Raising of the Standard Deduction
To avoid higher taxes on earners presently in the 10% tax bracket, the standard deduction for all taxes would be changed to $12,000 for individuals. As mentioned, this amounts to a new standard deduction just a tiny bit less than as if the deduction was doubled. Josh Barro of Business Insider has been vocal about this stipulation, as he criticizes it as being misleading because it eliminates many personal deductions. The proposal expands the standard deduction to $24,000 for married couples, from $12,700, and $12,000 for individuals, from the current $6,530.
Elimination of Most of Personal Credits and Itemized Deductions
Simplification of the current tax code, according to the Tax Cuts and Jobs Act, means eliminating most itemized deductions. Tax incentives for charitable giving and home mortgage interest will remain, with the mortgage interest deduction capped at $500,000, down from its current $1 million cap. The following itemized deductions and tax credits are on the Tax Cuts and Jobs Act’s chopping block:
- Tax preparation/tax preparer deductions
- Plug-in motor vehicles tax credits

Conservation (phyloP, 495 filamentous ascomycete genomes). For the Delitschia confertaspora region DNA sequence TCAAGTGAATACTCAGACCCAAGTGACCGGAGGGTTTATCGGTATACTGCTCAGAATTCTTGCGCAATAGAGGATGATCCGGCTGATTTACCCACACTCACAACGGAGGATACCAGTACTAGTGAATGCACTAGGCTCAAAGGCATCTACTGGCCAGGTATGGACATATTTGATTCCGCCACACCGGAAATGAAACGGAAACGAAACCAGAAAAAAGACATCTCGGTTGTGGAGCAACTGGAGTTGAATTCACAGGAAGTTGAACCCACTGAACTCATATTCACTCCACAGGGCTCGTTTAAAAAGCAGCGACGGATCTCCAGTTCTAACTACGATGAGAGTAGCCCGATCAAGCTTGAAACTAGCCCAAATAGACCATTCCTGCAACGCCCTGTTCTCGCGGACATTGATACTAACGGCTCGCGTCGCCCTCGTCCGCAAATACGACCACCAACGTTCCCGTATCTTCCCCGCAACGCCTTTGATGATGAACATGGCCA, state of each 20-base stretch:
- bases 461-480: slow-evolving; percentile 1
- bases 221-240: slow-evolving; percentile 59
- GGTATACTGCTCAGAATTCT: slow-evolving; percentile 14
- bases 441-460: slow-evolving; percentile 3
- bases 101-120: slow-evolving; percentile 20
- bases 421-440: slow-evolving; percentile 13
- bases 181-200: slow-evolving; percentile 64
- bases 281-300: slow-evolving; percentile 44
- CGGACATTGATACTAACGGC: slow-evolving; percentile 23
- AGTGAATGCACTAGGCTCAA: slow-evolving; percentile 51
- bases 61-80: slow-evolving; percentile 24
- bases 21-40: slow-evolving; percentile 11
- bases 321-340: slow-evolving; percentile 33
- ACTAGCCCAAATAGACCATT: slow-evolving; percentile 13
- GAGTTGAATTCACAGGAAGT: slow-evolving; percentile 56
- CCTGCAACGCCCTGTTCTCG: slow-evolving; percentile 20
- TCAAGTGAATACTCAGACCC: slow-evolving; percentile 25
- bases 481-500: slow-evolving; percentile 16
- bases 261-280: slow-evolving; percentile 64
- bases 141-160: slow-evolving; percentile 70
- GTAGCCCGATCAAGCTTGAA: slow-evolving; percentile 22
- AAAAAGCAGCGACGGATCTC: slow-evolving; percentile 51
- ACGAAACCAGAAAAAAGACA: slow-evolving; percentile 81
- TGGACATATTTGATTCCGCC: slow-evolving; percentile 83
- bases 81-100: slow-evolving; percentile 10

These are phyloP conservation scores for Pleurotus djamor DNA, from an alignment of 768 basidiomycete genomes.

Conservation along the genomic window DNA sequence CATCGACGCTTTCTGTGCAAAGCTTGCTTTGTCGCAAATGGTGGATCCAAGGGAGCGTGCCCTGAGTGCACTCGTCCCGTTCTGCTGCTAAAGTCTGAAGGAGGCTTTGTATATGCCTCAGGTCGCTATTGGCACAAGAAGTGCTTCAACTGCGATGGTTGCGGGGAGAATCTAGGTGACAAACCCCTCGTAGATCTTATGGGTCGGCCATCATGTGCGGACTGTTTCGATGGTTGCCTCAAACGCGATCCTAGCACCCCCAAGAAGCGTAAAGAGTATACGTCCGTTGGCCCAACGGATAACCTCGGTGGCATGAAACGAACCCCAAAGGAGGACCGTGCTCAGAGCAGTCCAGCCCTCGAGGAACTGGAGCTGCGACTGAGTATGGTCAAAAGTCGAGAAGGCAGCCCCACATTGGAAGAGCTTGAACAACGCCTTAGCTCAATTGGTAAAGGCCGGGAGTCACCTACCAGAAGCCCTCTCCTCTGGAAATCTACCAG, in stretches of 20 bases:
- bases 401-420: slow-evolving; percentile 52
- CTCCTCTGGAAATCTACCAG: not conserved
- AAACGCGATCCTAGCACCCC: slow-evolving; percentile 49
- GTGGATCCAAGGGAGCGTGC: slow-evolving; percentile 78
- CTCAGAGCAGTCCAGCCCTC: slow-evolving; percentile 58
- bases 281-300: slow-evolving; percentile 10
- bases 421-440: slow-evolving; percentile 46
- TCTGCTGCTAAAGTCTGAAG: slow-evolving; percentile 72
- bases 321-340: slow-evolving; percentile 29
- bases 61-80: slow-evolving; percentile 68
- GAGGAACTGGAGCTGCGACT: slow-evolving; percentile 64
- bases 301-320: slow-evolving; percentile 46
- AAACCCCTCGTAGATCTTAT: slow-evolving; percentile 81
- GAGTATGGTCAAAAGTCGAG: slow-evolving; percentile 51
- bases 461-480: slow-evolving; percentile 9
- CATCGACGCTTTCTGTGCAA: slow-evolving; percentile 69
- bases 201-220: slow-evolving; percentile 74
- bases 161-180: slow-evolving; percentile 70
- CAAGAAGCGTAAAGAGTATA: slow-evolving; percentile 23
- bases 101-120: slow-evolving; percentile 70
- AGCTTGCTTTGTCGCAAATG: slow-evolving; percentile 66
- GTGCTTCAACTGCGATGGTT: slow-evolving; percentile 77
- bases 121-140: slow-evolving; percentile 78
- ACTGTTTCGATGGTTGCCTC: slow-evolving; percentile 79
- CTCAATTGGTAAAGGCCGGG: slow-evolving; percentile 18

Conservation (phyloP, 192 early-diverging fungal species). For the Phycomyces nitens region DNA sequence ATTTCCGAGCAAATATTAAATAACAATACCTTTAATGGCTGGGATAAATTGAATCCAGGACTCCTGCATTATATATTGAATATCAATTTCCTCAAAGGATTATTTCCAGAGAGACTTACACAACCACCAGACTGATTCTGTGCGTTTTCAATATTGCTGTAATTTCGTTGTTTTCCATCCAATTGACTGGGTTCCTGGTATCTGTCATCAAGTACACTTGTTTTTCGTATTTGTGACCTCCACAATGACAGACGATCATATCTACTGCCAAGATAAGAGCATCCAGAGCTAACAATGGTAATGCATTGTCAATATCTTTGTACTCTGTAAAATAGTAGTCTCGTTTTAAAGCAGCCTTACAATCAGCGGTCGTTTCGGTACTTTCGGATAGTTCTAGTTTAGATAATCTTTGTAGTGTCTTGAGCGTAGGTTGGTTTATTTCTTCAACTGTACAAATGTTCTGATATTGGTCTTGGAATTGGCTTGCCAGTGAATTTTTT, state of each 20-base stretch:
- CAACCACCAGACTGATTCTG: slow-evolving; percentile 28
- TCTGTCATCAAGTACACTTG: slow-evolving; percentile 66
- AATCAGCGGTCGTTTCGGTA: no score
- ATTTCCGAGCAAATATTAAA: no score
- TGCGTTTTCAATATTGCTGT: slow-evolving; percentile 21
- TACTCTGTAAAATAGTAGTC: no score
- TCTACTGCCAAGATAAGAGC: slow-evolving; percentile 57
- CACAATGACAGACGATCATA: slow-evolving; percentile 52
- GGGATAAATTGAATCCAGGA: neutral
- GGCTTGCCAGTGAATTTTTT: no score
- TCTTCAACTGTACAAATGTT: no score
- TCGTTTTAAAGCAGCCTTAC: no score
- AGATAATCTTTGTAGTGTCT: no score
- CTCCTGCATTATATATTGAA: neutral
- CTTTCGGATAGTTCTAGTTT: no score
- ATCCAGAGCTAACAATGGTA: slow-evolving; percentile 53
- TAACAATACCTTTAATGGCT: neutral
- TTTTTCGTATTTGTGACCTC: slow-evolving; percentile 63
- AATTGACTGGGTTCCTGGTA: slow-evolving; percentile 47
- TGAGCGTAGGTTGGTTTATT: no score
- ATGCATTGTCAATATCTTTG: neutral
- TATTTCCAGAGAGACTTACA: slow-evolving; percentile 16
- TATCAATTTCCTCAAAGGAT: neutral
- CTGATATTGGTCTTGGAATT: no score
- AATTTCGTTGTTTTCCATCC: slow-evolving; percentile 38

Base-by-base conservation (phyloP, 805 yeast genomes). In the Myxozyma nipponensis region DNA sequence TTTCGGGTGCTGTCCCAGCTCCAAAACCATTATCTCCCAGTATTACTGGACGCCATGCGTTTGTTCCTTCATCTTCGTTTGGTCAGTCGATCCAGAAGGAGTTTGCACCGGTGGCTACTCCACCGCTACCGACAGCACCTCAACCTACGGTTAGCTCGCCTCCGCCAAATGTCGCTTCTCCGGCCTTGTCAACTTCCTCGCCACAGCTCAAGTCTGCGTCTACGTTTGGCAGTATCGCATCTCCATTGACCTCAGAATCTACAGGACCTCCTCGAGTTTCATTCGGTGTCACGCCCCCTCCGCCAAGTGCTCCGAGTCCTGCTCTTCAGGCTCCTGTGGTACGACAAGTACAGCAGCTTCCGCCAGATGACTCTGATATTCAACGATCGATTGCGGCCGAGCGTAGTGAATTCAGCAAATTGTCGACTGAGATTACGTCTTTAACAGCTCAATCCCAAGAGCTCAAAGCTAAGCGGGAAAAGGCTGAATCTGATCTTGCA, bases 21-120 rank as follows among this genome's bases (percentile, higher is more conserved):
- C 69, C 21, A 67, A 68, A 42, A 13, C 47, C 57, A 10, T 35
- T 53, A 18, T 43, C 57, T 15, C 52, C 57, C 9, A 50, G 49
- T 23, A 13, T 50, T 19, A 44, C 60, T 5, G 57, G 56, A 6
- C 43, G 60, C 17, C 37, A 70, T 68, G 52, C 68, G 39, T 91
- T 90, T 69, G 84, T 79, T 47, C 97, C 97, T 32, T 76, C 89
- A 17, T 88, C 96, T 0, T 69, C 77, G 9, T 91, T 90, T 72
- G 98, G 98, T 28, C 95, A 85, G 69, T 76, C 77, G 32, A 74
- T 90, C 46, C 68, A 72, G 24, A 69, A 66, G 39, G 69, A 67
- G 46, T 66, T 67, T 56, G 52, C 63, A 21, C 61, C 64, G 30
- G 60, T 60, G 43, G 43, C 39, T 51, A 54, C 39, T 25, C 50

- Moving deduction expenses
- Exemptions will be allowed for members of the American military
- Deduction for loss of valuables or theft deductions
- Exemptions will be allowed for losses sustained due to a natural disaster, such as Hurricane Harvey
- Tax benefits for higher education/college
- Currently, middle and low income taxpayers can deduct up to $2,500 in student loan interest expenses annually- this benefit will no longer be available as of 2018. If a student is still enrolled in school, the current American Opportunity Tax Credit, which allows for a credit of $2,000 for higher education costs, will still be available
- Graduate students who teach or do research, and currently get tuition waivers, will now be subject to an income tax on those waivers.
- Medical expense deductions
- For individuals who spend over 10% of their income on medical costs, current law allows these people to deduct a portion of those costs from their taxes. The Tax Cuts and Jobs Act removes this deduction.